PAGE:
This mass media didn’t care about origins or how things fit together into the “big picture,” like Olson did. Instead, it categorized things based on surface level identities, like labels and initial impressions. For Olson, this would destroy the deeper significance people felt with things, covering up their roots and connections. In particular, it would blur what it meant to be “American,” a gathering of various European rejects, exiles, and explorers, infused with the Native Americans, hispanics, Asians, and blacks marginalized by the mainstream. The mainstream simplified this big picture, forgetting the little things.
One particular and image Olson creates in “Letter 1” of his Maximus poems stuck with me:
In an earlier poem called “The King Fishers” he describes a bird’s nest in a similar fashion, the way it forms from all this random stuff from around the world, the “rejectamenta,” as he terms it.
Things don’t get born into a vacuum. Most people would agree with this. But few really consider the sheer amount of stuff we’re born into. For a bird’s nest, the accumulation of garbage and other odds and ends strewn throughout the world is quite literal: the eggs and the fledgling chicks start their lives in a pile of detritus.
But, siding with Olson, I think other things owe their existence to this accumulation. Throughout our lives, we pick up random objects: quotes, wisdom, stories, images, memories, physical “things.” The philosopher Emmanuel Lévinas says we consume these objects, incorporating them into our being. Some of this is conscious. Some of it isn’t. But we would not be the same people we are today without all this collecting.
Our very DNA is a collection of millions of years of mutation, carrying the bits of obsolete virus coding, bacteria genes laced to transposons, and more, the ultimate et cetera.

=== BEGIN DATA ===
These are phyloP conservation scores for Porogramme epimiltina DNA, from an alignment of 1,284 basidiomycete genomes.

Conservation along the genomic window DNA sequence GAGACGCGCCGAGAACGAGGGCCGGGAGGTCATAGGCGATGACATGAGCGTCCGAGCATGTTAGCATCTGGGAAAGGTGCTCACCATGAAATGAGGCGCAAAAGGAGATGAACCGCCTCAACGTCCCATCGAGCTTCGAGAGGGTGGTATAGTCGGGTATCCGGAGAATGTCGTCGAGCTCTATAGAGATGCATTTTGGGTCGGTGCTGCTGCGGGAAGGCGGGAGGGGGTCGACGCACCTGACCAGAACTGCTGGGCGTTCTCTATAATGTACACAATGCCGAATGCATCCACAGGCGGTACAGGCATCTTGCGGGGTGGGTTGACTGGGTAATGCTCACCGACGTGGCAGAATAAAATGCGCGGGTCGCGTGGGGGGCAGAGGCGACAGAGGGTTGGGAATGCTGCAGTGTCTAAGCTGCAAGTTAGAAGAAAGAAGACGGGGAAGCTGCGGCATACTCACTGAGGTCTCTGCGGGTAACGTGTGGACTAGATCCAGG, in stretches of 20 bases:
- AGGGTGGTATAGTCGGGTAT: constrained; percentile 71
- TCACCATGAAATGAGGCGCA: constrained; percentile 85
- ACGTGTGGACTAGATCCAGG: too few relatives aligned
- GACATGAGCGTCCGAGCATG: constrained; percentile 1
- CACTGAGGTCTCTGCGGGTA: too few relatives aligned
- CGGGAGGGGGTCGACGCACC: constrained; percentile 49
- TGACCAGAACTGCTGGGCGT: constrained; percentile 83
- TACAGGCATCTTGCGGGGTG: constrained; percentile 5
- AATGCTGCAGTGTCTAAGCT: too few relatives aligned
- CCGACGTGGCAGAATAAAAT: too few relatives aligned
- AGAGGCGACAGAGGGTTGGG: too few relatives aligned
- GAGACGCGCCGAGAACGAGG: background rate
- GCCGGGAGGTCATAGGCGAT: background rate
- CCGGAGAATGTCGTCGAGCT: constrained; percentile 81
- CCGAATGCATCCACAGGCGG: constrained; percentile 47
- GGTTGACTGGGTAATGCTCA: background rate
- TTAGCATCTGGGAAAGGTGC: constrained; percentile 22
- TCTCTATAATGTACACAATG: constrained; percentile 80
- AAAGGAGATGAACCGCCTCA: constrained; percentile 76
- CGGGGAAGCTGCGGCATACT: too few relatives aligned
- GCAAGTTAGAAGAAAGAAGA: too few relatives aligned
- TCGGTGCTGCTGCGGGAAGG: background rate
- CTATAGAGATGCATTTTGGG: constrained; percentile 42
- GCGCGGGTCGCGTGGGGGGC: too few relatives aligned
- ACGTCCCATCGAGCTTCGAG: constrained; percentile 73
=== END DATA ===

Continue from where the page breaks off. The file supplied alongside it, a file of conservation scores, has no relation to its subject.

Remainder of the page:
So is our chemical make-up, at least if the cosmologists are correct. Carl Sagan famously said, “We’re made of star dust.” Neil geGrasse Tyson extends this further, explaining “The most astounding fact“: “The atoms that comprise life on earth, the atoms that make up the human body are traceable to the crucibles that cooked light elements into heavy elements in their core under extreme temperatures and pressures.” These “crucibles” were the early stars that later exploded, scatting their interiors across the universe, where they eventually formed us.
So yes, literally, we’re made of garbage.
Yet we spend our lives disregarding so many of the little things. I’m not saying the big things aren’t important, because they are, but we can’t forget the crevices and detritus of our lives. We can’t forget the minute patterns and everyday objects, the little stories, the little words that “clutter” life. It’s often through the particular that we find the universal, and as a recent Brain Pickings article notes, exploring these little links can helps us feel more creative, connected, and alive.
So go out and dig through those pockets, study those end tables, stare at the cracks in the sidewalks, consider the corners of rooms, and listen the the language we use. Read. Collect. Write down. Think. Doing so lets you become an archaeologist of the everyday, a shrewd observer of the “midst of things.”